June 2002 // Volume 40 // Number 3
"Bringing the Message Home" discusses the kinds of international articles JOE is looking for. "Engagement, History, Community" highlights several issues engaging authors in the June JOE. They have a lot in common.
In "Going International in Extension: A Done Deal?" Tom Gallagher comments that "when you write an article for JOE you are engaging in a worldwide discussion of best theory and practice." He's right, as was Barbara Ludwig in her April Commentary, when she pointed out that JOE is now read by people from around the world.
Given this ongoing discussion about the internationalization of Extension and of JOE, I thought it was time to talk about the kinds of "international articles" that belong in JOE--and the kinds that belong elsewhere.
As we say in the Submission Guidelines, "JOE expands and updates the research and knowledge base for U.S. Extension professionals . . . to improve their effectiveness" and "serves as a forum for emerging and contemporary issues affecting U.S. Cooperative Extension." JOE authors share "successful educational applications, original and applied research findings, scholarly opinions, educational resources, and challenges on issues of critical importance to U.S. Cooperative Extension."
In other words, the kinds of international articles suitable for (and sought after by) JOE are those that "bring the message home," that discuss international Extension work or the international Extension experience in the context of the implications for U.S. Extension.
One (more than) suitable home for articles dealing exclusively with international Extension work or experience is The Journal of International Agricultural and Extension Education. Ludwig mentioned it in her Commentary for good reason. It's a good journal, another forum for engaging in that "worldwide discussion" to which Gallagher refers.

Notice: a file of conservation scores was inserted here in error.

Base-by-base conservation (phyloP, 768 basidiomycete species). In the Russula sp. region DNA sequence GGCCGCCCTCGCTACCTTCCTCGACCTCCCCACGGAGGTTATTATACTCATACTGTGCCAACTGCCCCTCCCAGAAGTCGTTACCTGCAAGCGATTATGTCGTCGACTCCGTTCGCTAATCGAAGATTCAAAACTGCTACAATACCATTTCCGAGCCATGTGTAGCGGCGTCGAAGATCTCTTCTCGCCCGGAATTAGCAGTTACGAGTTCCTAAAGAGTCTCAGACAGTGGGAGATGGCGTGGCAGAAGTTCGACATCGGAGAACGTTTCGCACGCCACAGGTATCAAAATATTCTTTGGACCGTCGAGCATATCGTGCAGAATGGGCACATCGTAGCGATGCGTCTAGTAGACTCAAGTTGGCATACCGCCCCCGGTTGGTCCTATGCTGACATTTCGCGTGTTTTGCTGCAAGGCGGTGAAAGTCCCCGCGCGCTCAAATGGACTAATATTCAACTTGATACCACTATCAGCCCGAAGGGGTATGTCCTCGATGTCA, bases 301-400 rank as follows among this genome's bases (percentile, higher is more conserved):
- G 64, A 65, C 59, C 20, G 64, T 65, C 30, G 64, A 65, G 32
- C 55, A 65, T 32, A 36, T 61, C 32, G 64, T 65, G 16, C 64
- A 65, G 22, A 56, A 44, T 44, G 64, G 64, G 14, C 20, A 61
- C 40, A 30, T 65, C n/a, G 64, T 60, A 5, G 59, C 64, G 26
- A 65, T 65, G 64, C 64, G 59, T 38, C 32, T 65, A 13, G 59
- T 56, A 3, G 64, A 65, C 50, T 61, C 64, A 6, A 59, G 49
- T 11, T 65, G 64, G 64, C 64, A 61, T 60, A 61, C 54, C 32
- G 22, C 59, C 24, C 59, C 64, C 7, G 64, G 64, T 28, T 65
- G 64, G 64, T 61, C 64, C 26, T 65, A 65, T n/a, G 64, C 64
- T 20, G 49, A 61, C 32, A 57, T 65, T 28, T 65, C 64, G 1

Engagement, History, Community
All of the articles in the June JOE model the concept of engagement in one way or another, but two take it head on, both discussing the report by the Kellogg Commission on the Future of State and Land-Grant Universities, Returning to Our Roots: The Engaged Institution.
In "Rousing the People on the Land: The Roots of the Educational Organizing Tradition in Extension Work," the author maintains and convincingly demonstrates that "the path of engagement requires reclaiming and strengthening a tradition that is deeply rooted in Extension's history." And then there's "Leading Organizational Change: A Comparison of County and Campus Views of Extension Engagement," whose title speaks for itself.
The second June Commentary, "Cooperative Extension and Faith-Based Organizations: Building Social Capital," shares the deeply historical approach of "Rousing the People on the Land," but its authors, Esther Prins and D. Merrill Ewert, make a different case.
"Shaping Communities Through Extension Programs" is another article whose title speaks for itself. It makes a persuasive case for Appreciative Inquiry as an "action research process" that Extension educators can use to "extend and accelerate the community-shaping process."
Community shaping. Community organizing. Community building. Community development. Whatever one calls it, it's an issue that engages many of the authors in the June issue of JOE.
Laura Hoelscher, Editor